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ISRAELIS TRY TO PIN BLAME FOR JENIN ON SUICIDE BOMBERS

ISRAELI OFFICIALS were desperately scrambling to explain the war
crimes committed at Jenin refugee camp as the international furore
over the devastation rose to new heights yesterday.
ISRAELIS TRY TO PIN BLAME FOR JENIN ON SUICIDE BOMBERS

By Phil Reeves In Jerusalem

The Independent
April 19, 2002

ISRAELI OFFICIALS were desperately scrambling to explain the war
crimes committed at Jenin refugee camp as the international furore
over the devastation rose to new heights yesterday.

A senior Israeli government official admitted to The Independent
that civilians had died in Jenin, but said they were killed by
Palestinians.

Raanan Gissin, a spokesman for the Prime Minister Ariel Sharon,
claimed Palestinian militants rigged the buildings with explosives,
and blew them up while holding civilians as hostage. The Israelis
decided to send in bulldozers to fully demolish the homes because
they contained booby-traps, he said. And the Defence Minister,
Benjamin Ben-Eliezer, said 45 of the 48 bodies recovered from Jenin
were wearing the uniforms of Islamic Jihad - a claim that
contradicts those who have seen the bodies.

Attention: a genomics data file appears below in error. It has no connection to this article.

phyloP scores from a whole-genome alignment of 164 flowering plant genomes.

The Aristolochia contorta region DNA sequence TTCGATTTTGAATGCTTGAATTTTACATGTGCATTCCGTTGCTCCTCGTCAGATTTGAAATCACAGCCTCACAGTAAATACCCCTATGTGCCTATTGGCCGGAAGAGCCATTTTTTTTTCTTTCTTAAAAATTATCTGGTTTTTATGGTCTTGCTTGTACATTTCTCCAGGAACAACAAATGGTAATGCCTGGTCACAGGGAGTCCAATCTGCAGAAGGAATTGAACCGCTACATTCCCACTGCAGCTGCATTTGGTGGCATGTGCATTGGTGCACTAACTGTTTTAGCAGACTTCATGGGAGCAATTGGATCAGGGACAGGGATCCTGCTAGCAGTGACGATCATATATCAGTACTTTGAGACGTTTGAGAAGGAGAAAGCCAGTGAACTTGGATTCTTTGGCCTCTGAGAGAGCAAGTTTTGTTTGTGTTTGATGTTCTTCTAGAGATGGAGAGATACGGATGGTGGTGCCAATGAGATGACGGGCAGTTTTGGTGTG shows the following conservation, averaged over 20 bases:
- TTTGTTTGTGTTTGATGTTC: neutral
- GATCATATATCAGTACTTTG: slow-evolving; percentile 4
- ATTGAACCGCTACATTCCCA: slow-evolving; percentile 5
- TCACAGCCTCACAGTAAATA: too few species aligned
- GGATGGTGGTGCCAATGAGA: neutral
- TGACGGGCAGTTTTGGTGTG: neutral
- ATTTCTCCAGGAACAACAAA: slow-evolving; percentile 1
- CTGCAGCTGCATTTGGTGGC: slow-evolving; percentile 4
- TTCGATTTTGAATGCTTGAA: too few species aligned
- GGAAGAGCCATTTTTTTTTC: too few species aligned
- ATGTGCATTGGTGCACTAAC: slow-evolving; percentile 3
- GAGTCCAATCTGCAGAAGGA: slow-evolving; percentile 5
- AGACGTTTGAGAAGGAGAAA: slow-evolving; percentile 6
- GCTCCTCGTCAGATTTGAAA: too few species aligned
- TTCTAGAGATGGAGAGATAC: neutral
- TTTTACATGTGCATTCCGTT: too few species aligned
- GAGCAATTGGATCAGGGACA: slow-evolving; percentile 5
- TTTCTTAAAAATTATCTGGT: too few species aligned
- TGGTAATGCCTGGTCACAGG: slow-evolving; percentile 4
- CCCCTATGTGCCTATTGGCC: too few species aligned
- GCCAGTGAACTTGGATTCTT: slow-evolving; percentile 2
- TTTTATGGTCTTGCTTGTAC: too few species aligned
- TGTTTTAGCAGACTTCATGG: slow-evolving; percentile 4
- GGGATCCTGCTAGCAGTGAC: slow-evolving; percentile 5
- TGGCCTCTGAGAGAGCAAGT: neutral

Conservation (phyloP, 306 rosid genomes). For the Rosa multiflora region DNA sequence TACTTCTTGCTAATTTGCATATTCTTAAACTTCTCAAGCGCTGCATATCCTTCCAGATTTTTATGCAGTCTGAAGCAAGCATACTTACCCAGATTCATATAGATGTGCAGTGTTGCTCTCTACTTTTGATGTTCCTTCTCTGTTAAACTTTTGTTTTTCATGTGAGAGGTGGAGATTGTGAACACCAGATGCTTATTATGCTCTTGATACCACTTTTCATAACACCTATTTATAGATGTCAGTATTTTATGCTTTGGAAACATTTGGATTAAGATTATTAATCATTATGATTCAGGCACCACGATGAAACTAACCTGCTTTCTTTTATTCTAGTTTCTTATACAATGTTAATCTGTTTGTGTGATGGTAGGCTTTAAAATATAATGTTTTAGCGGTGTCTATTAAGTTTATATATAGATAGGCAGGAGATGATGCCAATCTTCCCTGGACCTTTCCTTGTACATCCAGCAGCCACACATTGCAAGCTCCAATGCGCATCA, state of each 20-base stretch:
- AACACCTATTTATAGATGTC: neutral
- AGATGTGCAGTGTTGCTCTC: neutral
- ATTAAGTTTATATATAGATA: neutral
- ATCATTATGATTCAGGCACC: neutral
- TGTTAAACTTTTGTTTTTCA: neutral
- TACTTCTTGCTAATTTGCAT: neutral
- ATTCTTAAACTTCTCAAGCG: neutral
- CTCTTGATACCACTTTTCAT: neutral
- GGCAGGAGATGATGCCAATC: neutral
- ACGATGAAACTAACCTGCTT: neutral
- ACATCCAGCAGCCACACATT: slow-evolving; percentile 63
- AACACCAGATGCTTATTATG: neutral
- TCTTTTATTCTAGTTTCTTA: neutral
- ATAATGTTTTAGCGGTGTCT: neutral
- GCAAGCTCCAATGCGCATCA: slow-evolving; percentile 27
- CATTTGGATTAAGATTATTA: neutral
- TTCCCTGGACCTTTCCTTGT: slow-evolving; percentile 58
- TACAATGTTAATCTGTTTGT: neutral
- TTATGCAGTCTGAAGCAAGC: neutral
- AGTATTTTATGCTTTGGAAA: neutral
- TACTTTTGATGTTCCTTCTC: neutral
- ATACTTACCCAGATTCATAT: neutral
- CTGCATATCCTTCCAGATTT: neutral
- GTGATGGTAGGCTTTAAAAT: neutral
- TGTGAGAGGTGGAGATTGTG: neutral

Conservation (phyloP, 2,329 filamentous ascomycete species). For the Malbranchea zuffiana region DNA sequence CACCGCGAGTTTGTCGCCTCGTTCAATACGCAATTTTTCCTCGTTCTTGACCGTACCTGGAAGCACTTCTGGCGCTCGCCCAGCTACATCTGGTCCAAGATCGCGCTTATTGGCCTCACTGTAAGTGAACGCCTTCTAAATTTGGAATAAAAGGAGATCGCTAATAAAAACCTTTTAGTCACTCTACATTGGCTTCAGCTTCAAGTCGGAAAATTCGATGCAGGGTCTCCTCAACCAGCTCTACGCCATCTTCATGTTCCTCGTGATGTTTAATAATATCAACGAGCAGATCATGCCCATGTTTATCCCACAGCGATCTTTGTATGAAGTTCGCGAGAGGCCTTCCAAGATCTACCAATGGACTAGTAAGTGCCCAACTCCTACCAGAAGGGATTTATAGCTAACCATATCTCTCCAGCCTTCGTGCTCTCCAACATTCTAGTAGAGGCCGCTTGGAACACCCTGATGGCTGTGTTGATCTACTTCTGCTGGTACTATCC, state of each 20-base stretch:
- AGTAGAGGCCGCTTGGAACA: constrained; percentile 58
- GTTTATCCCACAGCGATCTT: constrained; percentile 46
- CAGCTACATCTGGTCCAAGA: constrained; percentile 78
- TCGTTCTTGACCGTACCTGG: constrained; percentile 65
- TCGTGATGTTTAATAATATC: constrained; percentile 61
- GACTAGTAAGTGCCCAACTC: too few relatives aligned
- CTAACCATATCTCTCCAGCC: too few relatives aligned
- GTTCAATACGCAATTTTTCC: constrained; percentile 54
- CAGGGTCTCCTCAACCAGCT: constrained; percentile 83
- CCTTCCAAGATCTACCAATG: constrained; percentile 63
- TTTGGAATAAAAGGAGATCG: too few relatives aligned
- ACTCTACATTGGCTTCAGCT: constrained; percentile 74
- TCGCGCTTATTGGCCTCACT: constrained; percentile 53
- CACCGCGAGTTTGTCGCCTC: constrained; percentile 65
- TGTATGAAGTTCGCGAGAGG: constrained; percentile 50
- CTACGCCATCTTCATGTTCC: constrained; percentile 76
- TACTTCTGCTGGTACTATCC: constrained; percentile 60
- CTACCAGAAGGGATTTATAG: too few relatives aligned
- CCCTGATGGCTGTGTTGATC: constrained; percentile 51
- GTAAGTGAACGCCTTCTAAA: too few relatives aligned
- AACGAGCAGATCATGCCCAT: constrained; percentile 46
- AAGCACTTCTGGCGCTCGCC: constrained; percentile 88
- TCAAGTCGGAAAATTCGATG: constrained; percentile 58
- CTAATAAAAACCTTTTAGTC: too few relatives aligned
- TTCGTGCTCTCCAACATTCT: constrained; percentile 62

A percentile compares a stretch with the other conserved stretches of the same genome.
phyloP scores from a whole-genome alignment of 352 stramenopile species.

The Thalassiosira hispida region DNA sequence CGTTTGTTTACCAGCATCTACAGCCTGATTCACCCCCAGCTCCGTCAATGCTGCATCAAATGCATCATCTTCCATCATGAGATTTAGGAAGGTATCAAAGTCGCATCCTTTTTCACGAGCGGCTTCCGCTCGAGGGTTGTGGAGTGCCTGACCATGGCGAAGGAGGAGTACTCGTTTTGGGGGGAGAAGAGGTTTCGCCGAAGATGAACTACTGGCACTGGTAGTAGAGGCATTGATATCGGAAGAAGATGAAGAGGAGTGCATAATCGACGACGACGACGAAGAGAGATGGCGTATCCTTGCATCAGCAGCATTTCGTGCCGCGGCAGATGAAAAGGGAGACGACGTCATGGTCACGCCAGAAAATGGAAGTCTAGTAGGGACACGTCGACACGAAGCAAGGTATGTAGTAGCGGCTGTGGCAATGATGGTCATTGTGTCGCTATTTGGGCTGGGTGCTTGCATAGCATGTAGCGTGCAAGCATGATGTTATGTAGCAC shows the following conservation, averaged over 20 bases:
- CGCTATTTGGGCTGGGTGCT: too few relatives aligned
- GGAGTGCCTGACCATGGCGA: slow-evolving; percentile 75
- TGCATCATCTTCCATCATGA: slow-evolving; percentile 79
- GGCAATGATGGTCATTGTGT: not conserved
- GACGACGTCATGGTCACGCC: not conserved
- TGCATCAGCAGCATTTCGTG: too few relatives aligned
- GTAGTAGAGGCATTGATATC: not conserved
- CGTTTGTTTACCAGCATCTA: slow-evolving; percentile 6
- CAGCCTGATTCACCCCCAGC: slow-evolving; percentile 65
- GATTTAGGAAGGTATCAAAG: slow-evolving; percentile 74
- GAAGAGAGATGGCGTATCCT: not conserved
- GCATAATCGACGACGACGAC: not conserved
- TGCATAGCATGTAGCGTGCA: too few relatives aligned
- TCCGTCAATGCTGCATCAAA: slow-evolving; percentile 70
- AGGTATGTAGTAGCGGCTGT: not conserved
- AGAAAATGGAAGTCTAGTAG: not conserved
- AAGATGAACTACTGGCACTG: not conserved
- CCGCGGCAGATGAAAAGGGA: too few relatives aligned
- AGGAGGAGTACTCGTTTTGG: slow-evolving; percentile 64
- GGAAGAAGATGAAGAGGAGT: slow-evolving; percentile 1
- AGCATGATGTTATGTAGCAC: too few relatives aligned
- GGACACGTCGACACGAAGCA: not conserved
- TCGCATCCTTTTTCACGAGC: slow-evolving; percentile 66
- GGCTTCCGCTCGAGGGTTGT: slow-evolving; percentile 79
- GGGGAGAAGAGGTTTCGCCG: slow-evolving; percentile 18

The United Nations envoy to the Middle East, Terje Roed-Larsen,
visited the most heavily damaged area and described the scene as
"horrific beyond belief". He told Israel Army Radio: "Jenin will
forever be a blot on the history of the state of Israel."

The International Committee of the Red Cross said yesterday that the
scale of the devastation was so great that Israel should allow
international rescue and recovery teams into Jenin.

Yesterday the Foreign Secretary Jack Straw added his voice to the
calls for an outside investigation into Israel's "excessive actions"
in Jenin, which its forces invaded on 3 April in a
"counter-terrorism" operation. Mr Straw said: "Such is the scale of
the evidence that there is a strong case for Israel to answer."

Humanitarian groups fear that the exact death toll will never be
known. Saeb Erekat, a former Palestinian peace negotiator, said he
had received 1,600 calls from families who had been unable to find
relatives from the camp.

Peter Hansen, commissioner-general of Unrwa, the UN relief agency
for Palestinian refugees, said: "It was worse than I feared. I saw a
family digging for their father who they had found in decomposed
bits, and the remnants of a child under the rubble. It was a
gruesome sight. We saw hundreds and hundreds of people walking
around in a daze, looking for what used to be their dear ones."

He said he did not believe the camp had been heavily booby-trapped -
a claim used by the Israeli army to justify banning access to Red
Cross and UN ambulances.
 
 

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